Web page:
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The Project File Details
Background to the Study
Every society formulates and adopts rules and regulations which direct and protect the operations of its entire systems and its internal organizations. The teaching profession is no exception to this rule. In 2004, the National Teachers Registration Council of Nigeria issued its first code of conduct for teachers. The issuance of such a document presupposes that some teachers could deviate from the norms of the profession. Discipline involves self control, restraint, self respect and respect for others. A disciplined person is guided in his behaviour, moral and social principles and does what is right and good.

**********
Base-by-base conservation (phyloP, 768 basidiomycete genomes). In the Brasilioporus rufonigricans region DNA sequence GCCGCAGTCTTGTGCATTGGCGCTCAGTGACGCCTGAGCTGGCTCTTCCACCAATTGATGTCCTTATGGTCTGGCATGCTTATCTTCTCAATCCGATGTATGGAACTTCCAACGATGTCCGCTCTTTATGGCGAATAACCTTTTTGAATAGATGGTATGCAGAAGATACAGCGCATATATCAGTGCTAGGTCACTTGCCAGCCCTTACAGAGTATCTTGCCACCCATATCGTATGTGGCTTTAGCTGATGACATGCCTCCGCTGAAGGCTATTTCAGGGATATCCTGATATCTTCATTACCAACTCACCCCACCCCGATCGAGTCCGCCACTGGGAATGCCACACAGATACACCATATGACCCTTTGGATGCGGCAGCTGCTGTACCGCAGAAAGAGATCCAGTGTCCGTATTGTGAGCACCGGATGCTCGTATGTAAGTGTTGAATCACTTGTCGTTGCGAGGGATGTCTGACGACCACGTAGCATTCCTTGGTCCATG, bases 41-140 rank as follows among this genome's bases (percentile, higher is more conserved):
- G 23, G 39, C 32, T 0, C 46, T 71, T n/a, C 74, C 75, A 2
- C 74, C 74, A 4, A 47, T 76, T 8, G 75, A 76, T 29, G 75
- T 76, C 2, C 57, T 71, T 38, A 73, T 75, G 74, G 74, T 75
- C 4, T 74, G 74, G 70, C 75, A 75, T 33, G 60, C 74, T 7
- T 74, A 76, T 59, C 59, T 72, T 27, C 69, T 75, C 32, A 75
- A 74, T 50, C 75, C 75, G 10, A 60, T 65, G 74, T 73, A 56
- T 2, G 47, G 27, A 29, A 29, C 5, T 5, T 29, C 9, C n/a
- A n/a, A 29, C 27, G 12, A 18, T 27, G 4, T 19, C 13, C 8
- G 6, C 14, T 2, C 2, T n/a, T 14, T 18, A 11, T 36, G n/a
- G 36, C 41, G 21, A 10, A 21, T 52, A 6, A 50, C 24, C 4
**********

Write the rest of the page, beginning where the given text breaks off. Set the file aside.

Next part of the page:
The teachers code of conduct (2007) includes some of the acts of indiscipline listed as follows: Abuse of office, Sexual misconduct, leaking of confidential information (like examination questions), examination malpractice, requesting and receiving gratification from students for various reasons, the use of the position as a teacher to disseminate political and religious information and ideology among students. Any act or behaviour or performance by individuals or group of persons contrary to approved rules and regulations, that is repeated over and again, is regarded as an act of indiscipline. Among teachers, indiscipline refers to acts or behaviours that affect effective teaching, effective learning and effective administration of the school. It is also reflected in the Teachers Registration Council manual which states “…teachers should be dedicated and faithful in all professional undertakings being punctual, thorough, conscienscious and dependable.”